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Federal Reserve Halves Key Rate to Control Inflation – Chicago Tribune

Washington — The Federal Reserve has stepped up its fight against the worst inflation in 40 years by raising benchmark rates by 0.5 percentage points on Wednesday. This is the most aggressive move since 2000 and shows that there will be even more significant rate hikes in the future.

The Federal Reserve’s major rise in short-term interest rates has raised it from 0.75% to 1%. This is the highest point since the pandemic occurred two years ago.

The Fed has also announced that it will begin reducing its $ 9 trillion balance sheet, which consists primarily of Treasury bonds and mortgages. Reducing these holdings has the effect of further raising loan costs across the economy.

As food, energy and consumer goods prices accelerate, the federal government’s goal is to cool spending and economic growth by making it more expensive for individuals and businesses to rent. Central banks expect that higher mortgage, credit card, and car loan costs will slow down spending enough to curb inflation, but not enough to cause a recession.

It is an act of delicate balance. The Federal Reserve has endured widespread criticism that it was too late to start tightening credit. Many economists are skeptical that they can avoid the cause of the recession.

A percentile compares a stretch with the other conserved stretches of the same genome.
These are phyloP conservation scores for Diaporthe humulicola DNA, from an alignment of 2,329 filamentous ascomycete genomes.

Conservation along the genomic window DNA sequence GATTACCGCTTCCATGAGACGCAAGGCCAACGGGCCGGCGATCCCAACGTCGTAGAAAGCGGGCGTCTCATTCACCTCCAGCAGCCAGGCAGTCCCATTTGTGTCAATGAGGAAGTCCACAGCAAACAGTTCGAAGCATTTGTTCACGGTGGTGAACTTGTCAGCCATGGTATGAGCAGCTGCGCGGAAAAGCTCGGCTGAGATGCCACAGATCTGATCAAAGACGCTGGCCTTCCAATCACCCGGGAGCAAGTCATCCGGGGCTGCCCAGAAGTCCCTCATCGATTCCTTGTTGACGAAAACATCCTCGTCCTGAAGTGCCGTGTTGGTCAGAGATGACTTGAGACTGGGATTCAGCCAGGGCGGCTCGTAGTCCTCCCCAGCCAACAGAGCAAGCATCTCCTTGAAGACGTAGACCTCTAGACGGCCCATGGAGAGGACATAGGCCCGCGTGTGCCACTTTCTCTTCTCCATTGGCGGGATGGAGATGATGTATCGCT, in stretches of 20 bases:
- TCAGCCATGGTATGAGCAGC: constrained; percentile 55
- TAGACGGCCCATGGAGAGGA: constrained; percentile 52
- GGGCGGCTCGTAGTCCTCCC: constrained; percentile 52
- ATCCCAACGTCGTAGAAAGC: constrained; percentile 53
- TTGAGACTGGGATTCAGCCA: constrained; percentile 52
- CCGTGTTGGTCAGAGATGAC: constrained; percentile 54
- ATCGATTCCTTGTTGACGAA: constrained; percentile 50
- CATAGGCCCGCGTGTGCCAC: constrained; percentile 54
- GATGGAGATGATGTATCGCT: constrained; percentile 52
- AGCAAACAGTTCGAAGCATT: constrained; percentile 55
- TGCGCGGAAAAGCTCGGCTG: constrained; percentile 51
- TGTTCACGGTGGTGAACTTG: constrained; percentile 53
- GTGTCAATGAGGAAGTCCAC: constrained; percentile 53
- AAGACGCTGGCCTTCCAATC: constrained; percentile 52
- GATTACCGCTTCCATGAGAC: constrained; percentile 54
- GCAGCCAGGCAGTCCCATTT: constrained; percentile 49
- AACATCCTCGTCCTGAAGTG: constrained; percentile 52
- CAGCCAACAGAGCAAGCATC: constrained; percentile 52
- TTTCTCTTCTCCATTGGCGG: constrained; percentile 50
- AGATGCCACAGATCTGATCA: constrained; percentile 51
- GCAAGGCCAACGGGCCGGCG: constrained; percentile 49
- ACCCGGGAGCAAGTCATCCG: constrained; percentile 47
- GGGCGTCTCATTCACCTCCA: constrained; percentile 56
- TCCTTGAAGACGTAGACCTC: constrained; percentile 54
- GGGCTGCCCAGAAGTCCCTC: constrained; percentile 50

At a press conference on Wednesday, Chair Jerome Powell revealed that there would be a further significant rate hike. He said the Fed’s additional half-point increase in key rates “should be at the table at the next few meetings” in June and July.

But Powell also sought to downplay speculation that the Fed may be considering raising rates by three-quarters of a percentage point.

“The increase in 75 basis points is not something the Commission is actively considering,” he said — a statement that seemed to spike the stock index. Before he spoke, the Dow Jones Industrial Average had risen moderately. In less than an hour, the Dow rose by more than 700 points.

At a press conference, Powell emphasized his belief that “restoring price stability,” or curbing high inflation, is essential to maintaining economic health.

In a statement Wednesday, central bank policymakers noted that Russia’s invasion of Ukraine has exacerbated inflationary pressures by raising oil and food prices. “A COVID-related blockade in China could exacerbate supply chain turmoil,” he added, adding that it could further boost inflation.

Inflation reached 6.6% last month, the highest in 40 years, according to the Federal Reserve’s recommended gauge. Inflation accelerated due to strong consumer spending, chronic supply bottlenecks, and a combination of sharply rising gas and food prices, exacerbated by Russia’s war with Ukraine.

Starting June 1, the Fed has allowed bonds up to $ 48 billion to mature without exchanging bonds, saying it will reach $ 95 billion by September. At the pace of September, the balance sheet will shrink by about $ 1 trillion annually. The balance sheet more than doubled after the pandemic recession as the Fed bought trillions of dollars in bonds to curb long-term borrowing rates.